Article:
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Meet the Veterans Launching Nonprofits to Change the World

Veterans starting nonprofits is nothing new, but Team Rubicon's relief mission is one of a kind.
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In honor of Veterans Day, I'll be profiling three nonprofit organizations founded by veteran-entrepreneurs who returned from combat in Afghanistan and Iraq. Today Inc. looks at Team Rubicon, an aid organization founded by veterans of the U.S. Marines.

In January 2010, U.S. Marine Corps veterans Jake Wood and William McNulty stared a catastrophic problem in the face.

In the immediate wake of the Haitian earthquake that month, aid organizations were stymied by reports of insecure conditions on the ground. Wood, who had been a Marine scout-sniper and left the military just months before, posted on Facebook that he wanted to travel to Port-au-Prince and could use his security and medical experience to help.

After viewing the post, McNulty was eager to sign on. A veteran of Marine Corps infantry and intelligence, he knew Wood via blogs and a few Skype conversations they'd had in which they discussed business ideas. However, they had never met in person before. 

Through the Jesuit high school he'd attended, McNulty met a Jesuit missionary in Haiti, who desperately needed a medical team to treat men, women, and children injured in the earthquake. Suddenly the veterans realized this would be their mission. 

Team Rubicon

McNulty and Wood set out just days after their first conversation, and the two men shook hands for the first time when they landed in the Dominican Republic. With a small team of firefighters and an interpreter, they planned to cross the border and reach the Jesuit compound in Port-au-Prince.

"We started as a team of four and picked up four more who were self-deploying," McNulty said. "By the end of 18 days, we had 60 individuals who had treated 3,000 Haitians and we did everything from delivering babies to surgical debridements to amputations."

Three years later, their small relief effort has grown into Team Rubicon, an organization with 12,000 volunteers across the United States that has conducted 45 other relief missions in China, Burma, South Sudan, and the U.S. itself.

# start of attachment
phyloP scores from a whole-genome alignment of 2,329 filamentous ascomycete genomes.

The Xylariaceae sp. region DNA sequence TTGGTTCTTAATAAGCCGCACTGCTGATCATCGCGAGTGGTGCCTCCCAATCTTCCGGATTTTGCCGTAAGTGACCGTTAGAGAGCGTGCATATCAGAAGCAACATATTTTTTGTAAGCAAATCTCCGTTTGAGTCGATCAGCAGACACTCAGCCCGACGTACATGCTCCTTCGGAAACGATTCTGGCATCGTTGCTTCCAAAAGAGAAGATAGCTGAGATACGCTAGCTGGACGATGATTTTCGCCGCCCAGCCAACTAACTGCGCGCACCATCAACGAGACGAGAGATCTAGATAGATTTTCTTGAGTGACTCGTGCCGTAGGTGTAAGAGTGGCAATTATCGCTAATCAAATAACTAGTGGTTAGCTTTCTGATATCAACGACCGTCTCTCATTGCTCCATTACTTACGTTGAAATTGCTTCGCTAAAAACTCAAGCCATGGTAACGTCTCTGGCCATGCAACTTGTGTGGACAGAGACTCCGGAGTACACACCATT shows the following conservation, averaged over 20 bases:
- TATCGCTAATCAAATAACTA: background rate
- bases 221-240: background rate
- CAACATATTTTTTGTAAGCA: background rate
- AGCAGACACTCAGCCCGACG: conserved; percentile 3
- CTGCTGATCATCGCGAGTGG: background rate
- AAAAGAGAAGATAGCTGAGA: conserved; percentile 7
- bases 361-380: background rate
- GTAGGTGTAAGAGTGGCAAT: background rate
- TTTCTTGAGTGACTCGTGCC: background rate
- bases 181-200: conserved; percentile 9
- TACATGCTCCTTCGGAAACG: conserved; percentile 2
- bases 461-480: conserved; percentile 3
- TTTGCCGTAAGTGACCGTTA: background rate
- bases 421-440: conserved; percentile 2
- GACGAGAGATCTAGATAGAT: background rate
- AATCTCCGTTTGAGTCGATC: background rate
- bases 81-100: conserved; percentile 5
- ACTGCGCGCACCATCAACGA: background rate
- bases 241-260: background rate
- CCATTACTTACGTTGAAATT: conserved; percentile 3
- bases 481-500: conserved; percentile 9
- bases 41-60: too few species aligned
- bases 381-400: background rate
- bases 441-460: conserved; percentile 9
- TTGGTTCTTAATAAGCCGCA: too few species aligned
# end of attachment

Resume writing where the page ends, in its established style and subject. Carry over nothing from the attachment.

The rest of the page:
A Tradition of Service

There's nothing new about U.S. soldiers returning from war and starting veterans' organizations. In the wake of the Civil War, Union veterans formed the Grand Army of the Republic, one of the first and most powerful organized lobbying groups in the country. (The group dissolved upon the death of the last Union veteran in 1956.)

Around the turn of the last century, soldiers who had fought in the Spanish-American War and the Philippine-American War launched the Veterans of Foreign Wars. Then after World War I, veterans led by Army Lt. Col. Theodore Roosevelt Jr., the son of the former president, launched the American Legion.

While the American Legion and VFW still count millions of veterans as members, some of the entrepreneurial veterans of the Iraq and Afghanistan wars have launched smaller, more nimble organizations with a focus on continued service and community.

Mission Changes

Barely a year into its history, Team Rubicon suffered a great tragedy that forced its founders to take a hard look at what they hoped to accomplish.

In March 2011, one of the group's original members, Clay Hunt, who had been with Wood in Iraq, committed suicide.

Besides their personal grief, Wood and McNulty realized they were facing another incredible problem, namely PTSD and the epidemic of veteran suicides. According to statistics from the U.S. Department of Veterans Affairs, on average 22 U.S. veterans take their own lives every single day.

"We took a really hard look at our organization, and what it takes to continue to serve," McNulty said. "We shifted focus from a disaster relief organization, and became a veterans service organization that just happens to be really good with humanitarian response."

Beyond American Problems

Last year, during Team Rubicon's response to Hurricane Sandy, they were joined by a half-dozen veterans of Afghanistan from Norway.

"We fought with 38 countries in Iraq and Afghanistan," McNulty said. "They told us, 'Look guys, PTSD is not an American problem. Veterans from around the world are suffering from these same issues.'"

As a result, Team Rubicon's big goal for 2014 is to develop a plan to replicate the organization's mission and success with groups of veterans in Australia, Canada, Great Britain, Norway, "and all these other countries that we fought and bled with," said McNulty. 

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Last updated: Nov 8, 2013

BILL MURPHY JR. | Columnist

Bill Murphy Jr. is a journalist, ghostwriter, and entrepreneur. He is the author of Breakthrough Entrepreneurship (with Jon Burgstone) and is a former reporter for The Washington Post.

The opinions expressed here by Inc.com columnists are their own, not those of Inc.com.



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